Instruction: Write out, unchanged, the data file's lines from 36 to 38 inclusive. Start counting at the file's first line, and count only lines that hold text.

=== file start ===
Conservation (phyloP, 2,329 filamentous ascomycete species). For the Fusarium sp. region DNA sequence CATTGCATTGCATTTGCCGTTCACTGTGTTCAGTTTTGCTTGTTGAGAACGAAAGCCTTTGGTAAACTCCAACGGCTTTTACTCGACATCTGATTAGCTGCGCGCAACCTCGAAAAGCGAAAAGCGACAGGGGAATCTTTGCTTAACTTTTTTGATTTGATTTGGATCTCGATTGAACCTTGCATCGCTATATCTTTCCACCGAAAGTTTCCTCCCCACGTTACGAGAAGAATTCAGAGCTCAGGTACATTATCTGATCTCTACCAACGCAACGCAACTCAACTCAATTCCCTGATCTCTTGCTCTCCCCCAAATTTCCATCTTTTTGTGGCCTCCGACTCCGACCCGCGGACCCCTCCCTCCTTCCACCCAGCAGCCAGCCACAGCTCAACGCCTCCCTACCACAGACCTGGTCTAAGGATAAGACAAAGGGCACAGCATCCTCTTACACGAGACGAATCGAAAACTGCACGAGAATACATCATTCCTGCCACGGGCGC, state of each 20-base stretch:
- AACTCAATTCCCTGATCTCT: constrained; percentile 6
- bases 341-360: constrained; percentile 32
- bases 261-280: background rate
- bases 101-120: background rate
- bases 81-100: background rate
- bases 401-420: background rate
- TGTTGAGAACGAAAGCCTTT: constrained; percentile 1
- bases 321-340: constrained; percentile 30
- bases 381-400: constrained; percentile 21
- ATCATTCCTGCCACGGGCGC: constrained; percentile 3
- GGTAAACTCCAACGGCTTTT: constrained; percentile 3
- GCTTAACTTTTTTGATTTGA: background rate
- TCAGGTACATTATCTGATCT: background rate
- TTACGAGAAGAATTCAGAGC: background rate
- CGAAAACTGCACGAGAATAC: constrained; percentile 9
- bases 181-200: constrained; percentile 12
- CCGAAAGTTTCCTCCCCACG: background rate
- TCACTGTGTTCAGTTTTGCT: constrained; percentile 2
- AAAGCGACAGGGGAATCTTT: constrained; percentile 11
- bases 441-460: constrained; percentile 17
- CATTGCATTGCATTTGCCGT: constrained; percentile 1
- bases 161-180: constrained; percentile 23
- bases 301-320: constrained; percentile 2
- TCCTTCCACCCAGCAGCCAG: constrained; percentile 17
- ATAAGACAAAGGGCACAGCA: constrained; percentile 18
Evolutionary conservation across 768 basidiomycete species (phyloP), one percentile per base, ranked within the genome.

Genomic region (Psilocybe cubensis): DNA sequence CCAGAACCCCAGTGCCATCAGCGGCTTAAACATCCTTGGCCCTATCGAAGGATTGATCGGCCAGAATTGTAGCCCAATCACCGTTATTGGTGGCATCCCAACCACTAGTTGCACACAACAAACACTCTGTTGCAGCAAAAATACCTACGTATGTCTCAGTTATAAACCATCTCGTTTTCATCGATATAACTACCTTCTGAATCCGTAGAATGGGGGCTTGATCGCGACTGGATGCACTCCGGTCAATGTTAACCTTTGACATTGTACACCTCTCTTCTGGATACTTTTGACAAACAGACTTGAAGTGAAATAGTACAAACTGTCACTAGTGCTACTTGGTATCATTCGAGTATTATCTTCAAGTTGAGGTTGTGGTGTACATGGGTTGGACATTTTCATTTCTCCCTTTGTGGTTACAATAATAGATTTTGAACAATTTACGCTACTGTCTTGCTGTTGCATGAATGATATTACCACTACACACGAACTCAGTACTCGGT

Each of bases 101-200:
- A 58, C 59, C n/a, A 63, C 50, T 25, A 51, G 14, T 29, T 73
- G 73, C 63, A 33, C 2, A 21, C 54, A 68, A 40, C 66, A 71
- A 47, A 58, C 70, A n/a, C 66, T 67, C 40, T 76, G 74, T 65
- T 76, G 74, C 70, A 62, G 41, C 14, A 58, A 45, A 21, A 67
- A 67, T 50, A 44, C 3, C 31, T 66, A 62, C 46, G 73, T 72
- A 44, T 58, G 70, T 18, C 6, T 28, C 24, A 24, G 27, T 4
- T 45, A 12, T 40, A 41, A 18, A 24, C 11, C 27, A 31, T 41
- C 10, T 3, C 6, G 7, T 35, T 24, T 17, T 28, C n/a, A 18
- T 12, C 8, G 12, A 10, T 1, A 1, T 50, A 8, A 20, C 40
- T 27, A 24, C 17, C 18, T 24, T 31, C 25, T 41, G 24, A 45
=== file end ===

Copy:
- T 45, A 12, T 40, A 41, A 18, A 24, C 11, C 27, A 31, T 41
- C 10, T 3, C 6, G 7, T 35, T 24, T 17, T 28, C n/a, A 18
- T 12, C 8, G 12, A 10, T 1, A 1, T 50, A 8, A 20, C 40